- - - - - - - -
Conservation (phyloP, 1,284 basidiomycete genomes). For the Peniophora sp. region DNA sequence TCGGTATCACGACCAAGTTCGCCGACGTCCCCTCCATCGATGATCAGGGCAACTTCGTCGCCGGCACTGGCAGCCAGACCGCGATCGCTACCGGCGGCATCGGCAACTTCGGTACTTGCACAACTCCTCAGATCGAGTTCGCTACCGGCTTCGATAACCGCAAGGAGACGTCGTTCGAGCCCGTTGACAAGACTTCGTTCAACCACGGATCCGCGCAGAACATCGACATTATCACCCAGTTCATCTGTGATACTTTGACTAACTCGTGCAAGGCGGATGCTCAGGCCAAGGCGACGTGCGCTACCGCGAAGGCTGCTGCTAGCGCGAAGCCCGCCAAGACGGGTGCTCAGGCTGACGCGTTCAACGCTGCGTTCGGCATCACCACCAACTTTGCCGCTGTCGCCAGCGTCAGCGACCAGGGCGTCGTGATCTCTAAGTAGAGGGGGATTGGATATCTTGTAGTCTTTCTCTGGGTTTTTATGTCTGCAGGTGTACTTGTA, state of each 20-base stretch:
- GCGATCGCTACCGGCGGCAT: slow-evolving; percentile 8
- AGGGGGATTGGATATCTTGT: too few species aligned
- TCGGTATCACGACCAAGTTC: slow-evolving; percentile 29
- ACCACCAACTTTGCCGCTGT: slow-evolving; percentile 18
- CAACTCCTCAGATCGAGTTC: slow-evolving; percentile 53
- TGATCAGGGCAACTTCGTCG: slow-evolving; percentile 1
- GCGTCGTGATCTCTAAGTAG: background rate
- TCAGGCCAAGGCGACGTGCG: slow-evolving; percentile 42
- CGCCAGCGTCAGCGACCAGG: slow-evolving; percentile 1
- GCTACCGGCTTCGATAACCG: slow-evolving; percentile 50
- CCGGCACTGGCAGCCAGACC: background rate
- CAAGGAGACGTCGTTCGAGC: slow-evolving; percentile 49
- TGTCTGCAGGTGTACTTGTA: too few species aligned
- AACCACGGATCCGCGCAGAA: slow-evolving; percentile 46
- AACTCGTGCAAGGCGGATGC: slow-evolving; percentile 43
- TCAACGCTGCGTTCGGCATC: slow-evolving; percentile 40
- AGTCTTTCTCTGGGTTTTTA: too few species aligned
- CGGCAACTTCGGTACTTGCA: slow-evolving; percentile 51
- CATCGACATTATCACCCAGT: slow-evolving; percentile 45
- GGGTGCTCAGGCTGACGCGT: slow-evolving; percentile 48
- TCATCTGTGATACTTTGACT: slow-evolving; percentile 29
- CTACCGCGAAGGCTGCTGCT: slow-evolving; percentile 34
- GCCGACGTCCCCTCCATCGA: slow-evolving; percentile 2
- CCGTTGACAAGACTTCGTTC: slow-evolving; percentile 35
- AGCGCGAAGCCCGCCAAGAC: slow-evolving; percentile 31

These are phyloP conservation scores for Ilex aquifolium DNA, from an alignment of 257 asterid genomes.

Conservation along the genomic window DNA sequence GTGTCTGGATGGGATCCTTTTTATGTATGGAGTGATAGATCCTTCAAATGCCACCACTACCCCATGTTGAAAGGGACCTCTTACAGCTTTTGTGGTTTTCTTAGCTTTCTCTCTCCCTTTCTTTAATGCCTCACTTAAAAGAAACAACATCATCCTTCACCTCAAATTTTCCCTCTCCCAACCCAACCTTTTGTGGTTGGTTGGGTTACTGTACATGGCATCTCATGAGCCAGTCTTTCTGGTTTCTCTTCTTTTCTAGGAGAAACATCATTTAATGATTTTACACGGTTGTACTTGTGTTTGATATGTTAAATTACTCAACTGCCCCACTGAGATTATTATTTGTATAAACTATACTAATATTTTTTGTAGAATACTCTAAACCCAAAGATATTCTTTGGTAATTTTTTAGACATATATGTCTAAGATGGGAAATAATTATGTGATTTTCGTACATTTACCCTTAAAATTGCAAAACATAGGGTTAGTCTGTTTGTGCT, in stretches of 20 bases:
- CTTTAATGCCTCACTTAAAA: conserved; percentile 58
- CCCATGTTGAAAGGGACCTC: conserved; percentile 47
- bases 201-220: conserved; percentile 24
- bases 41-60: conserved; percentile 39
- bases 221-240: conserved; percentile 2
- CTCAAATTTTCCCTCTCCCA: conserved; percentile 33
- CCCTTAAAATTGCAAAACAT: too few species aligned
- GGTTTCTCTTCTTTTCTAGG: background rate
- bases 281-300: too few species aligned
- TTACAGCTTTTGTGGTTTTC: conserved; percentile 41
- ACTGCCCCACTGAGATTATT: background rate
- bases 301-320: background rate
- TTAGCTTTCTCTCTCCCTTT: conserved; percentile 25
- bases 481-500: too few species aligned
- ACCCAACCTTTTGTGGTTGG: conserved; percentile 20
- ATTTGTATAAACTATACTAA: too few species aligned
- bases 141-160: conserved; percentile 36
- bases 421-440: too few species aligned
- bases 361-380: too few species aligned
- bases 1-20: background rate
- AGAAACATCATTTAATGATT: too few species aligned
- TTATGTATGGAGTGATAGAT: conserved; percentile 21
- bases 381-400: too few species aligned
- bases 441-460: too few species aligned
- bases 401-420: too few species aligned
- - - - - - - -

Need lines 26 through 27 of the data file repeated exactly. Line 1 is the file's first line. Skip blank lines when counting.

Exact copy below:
- AGCGCGAAGCCCGCCAAGAC: slow-evolving; percentile 31

These are phyloP conservation scores for Ilex aquifolium DNA, from an alignment of 257 asterid genomes.